‘Technology is dehumanizing’ straw man The power of the internet is people, not machines. I’ve personally witnessed a group of fifth-graders in New Jersey take on the United States Immigration Service to prevent a classmate—who was 2 years old in the Ukraine when Chernobyl exploded—from being deported (see the link to the “Children, Chernobyl, and the Internet” web page below).

The students used the internet to conduct a public information campaign that resulted in the state Legislature passing a unanimous resolution to allow him to stay. Being sent back would have represented a death sentence for this child, who is in remission from leukemia and would have been unable to find proper medical care if his illness returned.

Dizzy Gillespie once told me, “It will take you 10 years to learn to play your instrument, and it will take you 20 to learn what not to play.” The arguments being made about technology’s role in learning might have held water a decade ago, but we who’ve been working in this field have moved beyond infatuation. We know how and when to use technology, but more important, we know when not to use it. We have experienced in our own lives that technology and rich human relationships need not be mutually exclusive. Used in a healthy way, technologies can enrich what happens in real life. That’s why we use them in the first place.

‘They’re too young to play’ straw man While concerns about physical injury to young children are legitimate, the risk is a defined domain, similar to sports injuries or the realizations that led very young children to use quarter-size violins in the Suzuki method. The research shows that students are lucky if they get to a school computer once a week, and that the average number of computers in classrooms lucky enough to have them is two. If children are using computers four to five hours a day, they’re doing so at home, which argues for better school-to-home communication on how to partner in shaping appropriate computer use.

Perhaps we’re not arguing about technology, but common sense. Young children can benefit when caring, competent teachers use these machines to enhance their learning landscape. For example, by using the computer to keep information over time, first-grade students who were studying a small pond discovered there were fewer ducks each year. This graphing of observational data inspired them to action, and six classes of first-graders—the population of one small school—got the attention of city planners. Now, the pond has been restored and preserved, thanks to the actions of the computer-using first-graders.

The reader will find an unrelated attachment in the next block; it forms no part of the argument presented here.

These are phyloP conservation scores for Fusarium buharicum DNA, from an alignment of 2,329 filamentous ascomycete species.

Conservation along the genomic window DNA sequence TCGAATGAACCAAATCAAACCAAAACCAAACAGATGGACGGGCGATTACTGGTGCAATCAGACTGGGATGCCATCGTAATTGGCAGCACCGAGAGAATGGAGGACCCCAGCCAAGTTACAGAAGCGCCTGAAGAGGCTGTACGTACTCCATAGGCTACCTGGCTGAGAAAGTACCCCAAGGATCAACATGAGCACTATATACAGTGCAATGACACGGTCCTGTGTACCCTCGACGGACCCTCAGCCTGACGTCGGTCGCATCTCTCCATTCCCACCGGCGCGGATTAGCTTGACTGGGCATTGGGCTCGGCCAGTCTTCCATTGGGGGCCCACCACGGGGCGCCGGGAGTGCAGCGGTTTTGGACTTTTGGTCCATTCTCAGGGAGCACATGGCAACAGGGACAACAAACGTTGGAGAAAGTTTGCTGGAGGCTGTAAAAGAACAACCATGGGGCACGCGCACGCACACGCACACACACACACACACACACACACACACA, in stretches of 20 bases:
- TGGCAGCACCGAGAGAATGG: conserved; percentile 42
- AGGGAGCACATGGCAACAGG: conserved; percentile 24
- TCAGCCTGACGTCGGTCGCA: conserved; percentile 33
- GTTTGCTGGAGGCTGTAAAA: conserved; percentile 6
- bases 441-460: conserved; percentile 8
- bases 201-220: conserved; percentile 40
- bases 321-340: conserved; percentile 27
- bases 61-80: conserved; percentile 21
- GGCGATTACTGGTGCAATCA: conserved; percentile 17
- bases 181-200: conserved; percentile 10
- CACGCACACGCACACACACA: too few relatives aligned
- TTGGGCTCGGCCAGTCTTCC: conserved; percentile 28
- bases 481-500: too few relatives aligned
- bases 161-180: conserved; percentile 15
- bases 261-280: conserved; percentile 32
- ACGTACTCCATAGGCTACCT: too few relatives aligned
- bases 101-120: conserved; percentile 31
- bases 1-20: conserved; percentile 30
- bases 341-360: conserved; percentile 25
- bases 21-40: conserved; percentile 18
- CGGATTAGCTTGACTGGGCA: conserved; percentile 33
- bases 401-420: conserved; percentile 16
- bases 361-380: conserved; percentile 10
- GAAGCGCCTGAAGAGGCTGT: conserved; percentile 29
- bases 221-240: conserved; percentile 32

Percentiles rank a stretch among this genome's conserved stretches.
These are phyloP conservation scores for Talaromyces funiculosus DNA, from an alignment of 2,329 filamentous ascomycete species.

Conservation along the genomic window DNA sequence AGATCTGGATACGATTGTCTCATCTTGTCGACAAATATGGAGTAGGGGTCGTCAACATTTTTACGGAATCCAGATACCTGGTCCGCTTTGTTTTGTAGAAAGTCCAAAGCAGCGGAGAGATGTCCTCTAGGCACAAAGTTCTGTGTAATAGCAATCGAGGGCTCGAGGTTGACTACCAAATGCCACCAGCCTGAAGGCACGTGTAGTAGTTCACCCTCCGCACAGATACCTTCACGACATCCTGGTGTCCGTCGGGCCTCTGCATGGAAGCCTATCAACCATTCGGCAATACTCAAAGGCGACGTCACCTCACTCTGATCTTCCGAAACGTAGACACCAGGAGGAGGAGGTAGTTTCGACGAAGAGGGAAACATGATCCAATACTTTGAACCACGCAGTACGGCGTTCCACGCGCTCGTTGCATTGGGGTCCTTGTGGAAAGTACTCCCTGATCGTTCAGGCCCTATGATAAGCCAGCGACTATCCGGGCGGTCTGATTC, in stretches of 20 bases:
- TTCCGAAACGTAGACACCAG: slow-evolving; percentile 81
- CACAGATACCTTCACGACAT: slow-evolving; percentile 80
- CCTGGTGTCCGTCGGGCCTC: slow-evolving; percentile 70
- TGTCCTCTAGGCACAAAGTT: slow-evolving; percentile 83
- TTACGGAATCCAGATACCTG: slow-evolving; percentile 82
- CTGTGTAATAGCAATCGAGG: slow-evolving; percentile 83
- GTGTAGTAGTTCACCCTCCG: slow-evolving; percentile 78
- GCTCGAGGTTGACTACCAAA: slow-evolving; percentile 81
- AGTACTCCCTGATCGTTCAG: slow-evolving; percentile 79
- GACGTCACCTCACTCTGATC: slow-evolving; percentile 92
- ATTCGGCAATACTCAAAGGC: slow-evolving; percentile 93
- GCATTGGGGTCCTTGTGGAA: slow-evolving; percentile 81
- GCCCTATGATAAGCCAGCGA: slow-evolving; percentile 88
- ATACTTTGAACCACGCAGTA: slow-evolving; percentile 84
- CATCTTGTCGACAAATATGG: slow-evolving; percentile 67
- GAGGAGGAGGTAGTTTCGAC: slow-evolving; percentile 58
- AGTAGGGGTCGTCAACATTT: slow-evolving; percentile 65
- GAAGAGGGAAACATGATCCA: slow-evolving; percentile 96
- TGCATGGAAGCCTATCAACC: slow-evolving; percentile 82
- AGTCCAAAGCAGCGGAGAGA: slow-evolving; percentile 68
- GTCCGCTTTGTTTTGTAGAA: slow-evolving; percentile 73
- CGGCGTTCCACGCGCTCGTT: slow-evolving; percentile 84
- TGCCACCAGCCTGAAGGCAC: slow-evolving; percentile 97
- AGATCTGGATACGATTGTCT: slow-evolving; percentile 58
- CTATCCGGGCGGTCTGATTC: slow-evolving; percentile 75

In “The Beliefs, Practices, and Computer Use of Teacher Leaders,” Riel and Becker write, “The findings are consistent and strong—teacher leaders are better-educated teachers, continuous learners, computer users, and promote constructive, problem-based learning over direct instruction. They use computers to help their students achieve the same level of respect and voice that these teachers have achieved within their professional educational community.”

That’s the good news. Although students of the best-educated, most professionally involved teachers are three times more likely to use computers in powerful ways, the bad news is the distribution: Teacher leaders make up 2 percent of the teaching population, while private-practice teachers make up 58 percent. Literacy has expanded beyond Ozzie-and-Harriet days, yet we have allowed the acquisition of these new skills to remain optional for our teaching force.

Rather than perpetuate drama, we could choose dialogue. Those of us using technology to improve learning have more in common with the Alliance for Childhood than either group suspects. How will the next version of this report look once we engage each other in purposeful, action-oriented discourse?

As editor of MultiMedia Schools magazine, a board member of the Consortium for School Networking, and director of the Online Internet Institute, Ferdi Serim is well-known for helping educators understand and harness technology’s power to transform education.

Teaching, Learning, and Computing survey

Children, Chernobyl, and the Internet